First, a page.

Is this what a hyperspace warp drive looks like?
Firmware offers alternative to Windows headache

Phoenix Technologies Ltd., the world’s leading BIOS provider, has unveiled a new head turning product called HyperSpace.  No, it is not a new warp drive to allow Han Solo to break his record setting spice run from Kessel to Corellia. It is a virtualization product that claims to provide a faster, more secure and battery efficient alternative to Microsoft Windows. 

HyperSpace is a layer of BIOS embedded software that makes it possible to instantly run applications independently of Windows.  These “instant-on” applications will be truncated versions of open-source programs and that are available before, during and after Windows boot up and shut down.

Phoenix is targeting the portable PC market and seeks to capitalize on what critics say are the major faults of Windows: its size, speed, inefficiency and poor security.  HyperSpace allows users to bypass the boot up process and instantly access their favorite applications, such as internet browsers, media players and word processors. It also promises to conserve battery life since Vista is notoriously power intensive.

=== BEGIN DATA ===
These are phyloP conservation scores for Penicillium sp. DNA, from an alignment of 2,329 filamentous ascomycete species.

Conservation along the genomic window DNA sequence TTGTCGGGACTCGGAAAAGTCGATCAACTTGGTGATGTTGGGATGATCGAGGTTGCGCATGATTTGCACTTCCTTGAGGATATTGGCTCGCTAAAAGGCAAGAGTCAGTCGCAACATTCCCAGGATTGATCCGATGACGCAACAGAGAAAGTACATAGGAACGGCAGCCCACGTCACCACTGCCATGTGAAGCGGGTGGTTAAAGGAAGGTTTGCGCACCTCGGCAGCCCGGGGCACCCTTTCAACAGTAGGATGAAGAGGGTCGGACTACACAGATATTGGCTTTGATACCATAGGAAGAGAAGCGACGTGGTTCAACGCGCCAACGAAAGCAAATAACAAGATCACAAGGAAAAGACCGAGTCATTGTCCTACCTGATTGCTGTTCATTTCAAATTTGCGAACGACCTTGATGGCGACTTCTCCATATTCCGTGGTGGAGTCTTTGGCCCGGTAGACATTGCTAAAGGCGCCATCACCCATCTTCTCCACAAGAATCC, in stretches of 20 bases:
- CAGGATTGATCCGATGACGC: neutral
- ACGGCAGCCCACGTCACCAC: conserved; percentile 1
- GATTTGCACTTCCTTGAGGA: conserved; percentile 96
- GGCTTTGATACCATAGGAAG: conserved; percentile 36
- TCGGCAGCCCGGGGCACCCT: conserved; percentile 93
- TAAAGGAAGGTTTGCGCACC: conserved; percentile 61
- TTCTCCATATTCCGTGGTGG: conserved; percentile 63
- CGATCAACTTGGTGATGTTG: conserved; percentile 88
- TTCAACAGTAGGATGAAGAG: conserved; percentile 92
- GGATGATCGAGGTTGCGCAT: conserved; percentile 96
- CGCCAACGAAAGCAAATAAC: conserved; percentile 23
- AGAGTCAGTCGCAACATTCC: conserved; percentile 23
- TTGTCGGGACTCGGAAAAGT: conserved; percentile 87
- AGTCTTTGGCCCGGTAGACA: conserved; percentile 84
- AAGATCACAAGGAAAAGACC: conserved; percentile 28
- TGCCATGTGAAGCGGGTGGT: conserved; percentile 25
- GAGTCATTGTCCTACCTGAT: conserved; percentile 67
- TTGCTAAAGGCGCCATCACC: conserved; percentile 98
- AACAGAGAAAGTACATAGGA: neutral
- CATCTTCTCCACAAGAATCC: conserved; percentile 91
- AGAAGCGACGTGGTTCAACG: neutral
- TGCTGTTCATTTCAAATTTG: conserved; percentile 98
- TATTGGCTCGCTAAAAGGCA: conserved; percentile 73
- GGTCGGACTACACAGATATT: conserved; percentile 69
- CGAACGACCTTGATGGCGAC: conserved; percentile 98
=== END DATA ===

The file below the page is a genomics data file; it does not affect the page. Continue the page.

HyperSpace will add value to PC vendors by allowing them to remotely trouble shoot and restore customers’ computers.  It also promises to deliver a layer of embedded security that is stronger than the current standards. 

The product is based on a form of virtualization, called a hypervisor, that allows a machine to simultaneously run multiple operating systems.  Phoenix calls this HyperCore, and it is essentially a pared down hypervisor that uses a Zoned Virtual Machine Monitor (ZVMM) to run their core applications along side Windows.  Since HyperSpace is written into the BIOS firmware, its code is essentially secret and more secure argues Woody Hobbs, Phoenix CEO, in an interview with ComputerWorld

In the same conversation, Hobbs said Phoenix Technologies is working with unnamed PC vendors to make HyperSpace enabled computers available by the second quarter of 2008.  Phoenix has partnered with both Intel and AMD to take advantage of built-in
processor virtualization capabilities.  HyperSpace will be compatible with AMD Opteron, Athlon and Intel Core 2 Duo, vPro and Centrino processors.

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